While the golf course rightfully attracts most of the attention, be sure to include a wander through the Mediterranean-inspired, 77,000 sq. ft. clubhouse as part of your TPC Sawgrass experience. As you enter through the grand lobby, you are greeted by one of TPC’s friendly Storytellers, who are more than happy to take you on a tour of the clubhouse where you’ll see plenty of golf artwork, The Presidents Cup and FedEx Cup trophies, and the original $1 cheque Commissioner Beman paid to the Fletcher brothers for the property. There is also a $100 bill on display that came from the naysayers at the old Sawgrass Country Club, who bet Beman would never fulfill his dream and complete his “course in the swamp.”

Clubhouse TPC Sawgrass (Photo: Grant Fraser)

Clubhouse TPC Sawgrass

17th Hole PC Sawgrass – Stadium (Photo: Grant Fraser)

17th Hole PC Sawgrass – Stadium


After fully immersing yourself in all that TPC Sawgrass has to offer, continue south to St. Augustine, the oldest city in the U.S. dating back to 1513 when Spanish explorer Juan Ponce de Leon first arrived in his adventurous search for the Fountain of Youth. Several years later, in the area now known as St. Augustine, General Pedro Menendez de Aviles and a thousand Spanish settlers set foot on the sandy shores on September 8, 1565.

Historic St. Augustine (Photo: Grant Fraser)

Historic St. Augustine

Fast forward a few centuries, and the area’s proud Hispanic culture and history prevail, making St. Augustine the oldest, continuously occupied European settlement in the United States. A walk along the brick-paved streets will reveal one of the city’s 60 historic sites, including the Mission Nombre de Dios, the actual location where Pedro Menendez de Aviles and the Spanish settlers celebrated the first Mass and Thanksgiving in the U.S., and the Castillo de San Marcos, the oldest masonry fort in the U.S.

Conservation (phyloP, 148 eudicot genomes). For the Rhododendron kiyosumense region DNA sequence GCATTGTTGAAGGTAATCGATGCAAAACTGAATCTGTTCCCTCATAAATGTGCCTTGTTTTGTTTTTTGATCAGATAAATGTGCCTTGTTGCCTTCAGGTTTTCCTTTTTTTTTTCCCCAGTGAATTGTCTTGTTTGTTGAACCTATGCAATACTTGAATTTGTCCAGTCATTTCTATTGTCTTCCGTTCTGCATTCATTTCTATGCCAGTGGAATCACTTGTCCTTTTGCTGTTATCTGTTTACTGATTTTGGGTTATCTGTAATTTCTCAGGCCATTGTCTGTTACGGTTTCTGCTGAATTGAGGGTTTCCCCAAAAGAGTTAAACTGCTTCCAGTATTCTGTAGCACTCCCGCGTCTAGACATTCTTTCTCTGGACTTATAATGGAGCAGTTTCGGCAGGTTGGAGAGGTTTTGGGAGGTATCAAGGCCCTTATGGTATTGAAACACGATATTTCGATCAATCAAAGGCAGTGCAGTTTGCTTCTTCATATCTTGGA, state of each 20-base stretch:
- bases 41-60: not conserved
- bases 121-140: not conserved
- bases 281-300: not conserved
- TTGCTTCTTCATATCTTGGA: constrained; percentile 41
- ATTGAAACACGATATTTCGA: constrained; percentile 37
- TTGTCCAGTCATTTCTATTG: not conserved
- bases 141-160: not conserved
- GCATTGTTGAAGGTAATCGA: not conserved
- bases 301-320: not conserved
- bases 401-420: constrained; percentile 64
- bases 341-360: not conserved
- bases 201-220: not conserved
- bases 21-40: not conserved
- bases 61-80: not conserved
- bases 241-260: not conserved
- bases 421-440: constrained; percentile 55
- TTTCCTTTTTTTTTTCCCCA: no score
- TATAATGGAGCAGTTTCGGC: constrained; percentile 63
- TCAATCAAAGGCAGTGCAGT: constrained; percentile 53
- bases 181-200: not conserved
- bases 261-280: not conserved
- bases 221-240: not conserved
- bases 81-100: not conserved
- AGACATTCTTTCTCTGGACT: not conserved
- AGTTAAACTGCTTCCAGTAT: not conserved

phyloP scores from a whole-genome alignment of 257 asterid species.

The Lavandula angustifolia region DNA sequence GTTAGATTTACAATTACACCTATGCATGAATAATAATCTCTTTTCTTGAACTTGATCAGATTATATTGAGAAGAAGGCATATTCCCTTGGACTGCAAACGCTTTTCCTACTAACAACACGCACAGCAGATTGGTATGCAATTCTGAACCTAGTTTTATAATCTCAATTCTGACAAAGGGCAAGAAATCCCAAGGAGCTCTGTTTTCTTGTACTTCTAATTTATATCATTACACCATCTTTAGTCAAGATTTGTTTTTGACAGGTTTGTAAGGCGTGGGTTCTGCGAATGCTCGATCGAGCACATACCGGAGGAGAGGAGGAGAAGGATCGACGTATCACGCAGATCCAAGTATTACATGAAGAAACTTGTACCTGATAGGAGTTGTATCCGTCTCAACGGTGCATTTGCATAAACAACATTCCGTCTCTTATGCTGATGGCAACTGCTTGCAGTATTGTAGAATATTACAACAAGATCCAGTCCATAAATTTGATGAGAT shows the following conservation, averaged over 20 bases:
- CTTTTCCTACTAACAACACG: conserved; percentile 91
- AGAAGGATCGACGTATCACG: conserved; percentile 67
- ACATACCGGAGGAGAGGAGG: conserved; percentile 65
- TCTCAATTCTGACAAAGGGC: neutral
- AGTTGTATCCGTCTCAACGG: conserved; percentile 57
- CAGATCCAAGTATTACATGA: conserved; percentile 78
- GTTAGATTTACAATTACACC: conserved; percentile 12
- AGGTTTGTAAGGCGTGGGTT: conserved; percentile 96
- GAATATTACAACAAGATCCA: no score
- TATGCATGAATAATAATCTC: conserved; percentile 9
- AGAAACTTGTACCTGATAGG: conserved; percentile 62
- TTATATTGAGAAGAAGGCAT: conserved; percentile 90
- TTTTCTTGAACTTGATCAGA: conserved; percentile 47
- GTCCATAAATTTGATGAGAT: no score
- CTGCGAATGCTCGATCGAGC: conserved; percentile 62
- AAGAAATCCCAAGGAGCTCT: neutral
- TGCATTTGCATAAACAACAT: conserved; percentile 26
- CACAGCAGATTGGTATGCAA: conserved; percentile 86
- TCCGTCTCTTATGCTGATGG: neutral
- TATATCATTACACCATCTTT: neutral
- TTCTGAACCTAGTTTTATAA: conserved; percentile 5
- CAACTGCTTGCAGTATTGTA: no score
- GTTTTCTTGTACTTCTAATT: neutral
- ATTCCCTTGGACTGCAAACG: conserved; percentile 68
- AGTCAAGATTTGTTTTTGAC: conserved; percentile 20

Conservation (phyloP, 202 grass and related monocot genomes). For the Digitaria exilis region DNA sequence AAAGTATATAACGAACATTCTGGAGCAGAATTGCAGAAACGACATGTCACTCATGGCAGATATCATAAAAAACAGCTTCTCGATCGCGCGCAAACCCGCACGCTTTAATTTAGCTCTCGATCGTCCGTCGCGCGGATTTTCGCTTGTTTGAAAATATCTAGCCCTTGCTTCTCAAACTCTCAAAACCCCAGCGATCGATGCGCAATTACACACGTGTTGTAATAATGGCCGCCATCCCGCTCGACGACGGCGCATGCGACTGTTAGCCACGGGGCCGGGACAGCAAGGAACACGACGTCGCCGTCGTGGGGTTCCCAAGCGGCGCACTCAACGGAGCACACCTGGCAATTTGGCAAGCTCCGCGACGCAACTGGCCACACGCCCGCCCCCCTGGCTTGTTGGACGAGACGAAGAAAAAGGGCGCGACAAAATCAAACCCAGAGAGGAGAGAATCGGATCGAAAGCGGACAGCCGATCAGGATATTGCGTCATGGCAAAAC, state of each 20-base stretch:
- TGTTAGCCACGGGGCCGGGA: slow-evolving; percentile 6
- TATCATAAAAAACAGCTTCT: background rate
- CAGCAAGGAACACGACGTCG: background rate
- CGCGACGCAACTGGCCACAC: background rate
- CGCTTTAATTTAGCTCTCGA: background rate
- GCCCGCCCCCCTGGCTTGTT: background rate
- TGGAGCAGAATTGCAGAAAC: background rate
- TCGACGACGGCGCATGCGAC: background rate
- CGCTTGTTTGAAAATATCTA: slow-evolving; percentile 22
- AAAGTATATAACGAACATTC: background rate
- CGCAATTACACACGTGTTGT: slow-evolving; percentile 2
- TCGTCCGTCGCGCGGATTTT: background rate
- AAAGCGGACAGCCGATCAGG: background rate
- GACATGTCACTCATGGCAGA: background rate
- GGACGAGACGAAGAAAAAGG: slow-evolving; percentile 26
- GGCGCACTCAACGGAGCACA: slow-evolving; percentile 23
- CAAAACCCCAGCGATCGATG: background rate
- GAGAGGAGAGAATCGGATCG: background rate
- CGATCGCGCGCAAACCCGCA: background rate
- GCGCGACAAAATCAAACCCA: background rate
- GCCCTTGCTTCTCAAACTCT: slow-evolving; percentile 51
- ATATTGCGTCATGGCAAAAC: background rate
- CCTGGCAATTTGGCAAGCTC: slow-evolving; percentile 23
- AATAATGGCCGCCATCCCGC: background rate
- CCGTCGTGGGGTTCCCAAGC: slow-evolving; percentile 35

In addition to its quaint neighbourhoods and historically significant sites, St. Augustine is renowned for its eclectic and diverse restaurants.  Among the many senses tantalized by St. Augustine is taste. Ask any of the fortunate few Floridians who call this home, and they’ll tell you this is a foodie paradise renowned for its mix of authentic Spanish and seafood cuisine.

For years, St. Augustine has been home to the World Golf Hall of Fame and Museum (WGHoF). After a 25-year run, the WGHoF is relocating to Pinehurst, N.C. With an anticipated opening date in 2024, it will continue to honour golf’s rich history and traditions by improving on what is already an informative and interactive experience for all who visit. More than 4,000 golf artifacts will continue to be displayed in the new location, tastefully showcasing the memories of the game.

While the WGHoF may be relocating, the two “official” onsite golf courses, the King & Bear and Slammer & Squire, aren’t going anywhere. The former is the only golf course in the world designed in collaboration between legends Arnold Palmer and Jack Nicklaus. Architect Bobby Weed crafted the latter alongside golf greats Sam Snead (the “Slammer”) and Gene Sarazen (the “Squire”). Both are worth playing and have previously been listed among Golf Digest’s Top 75 Golf Courses in Florida.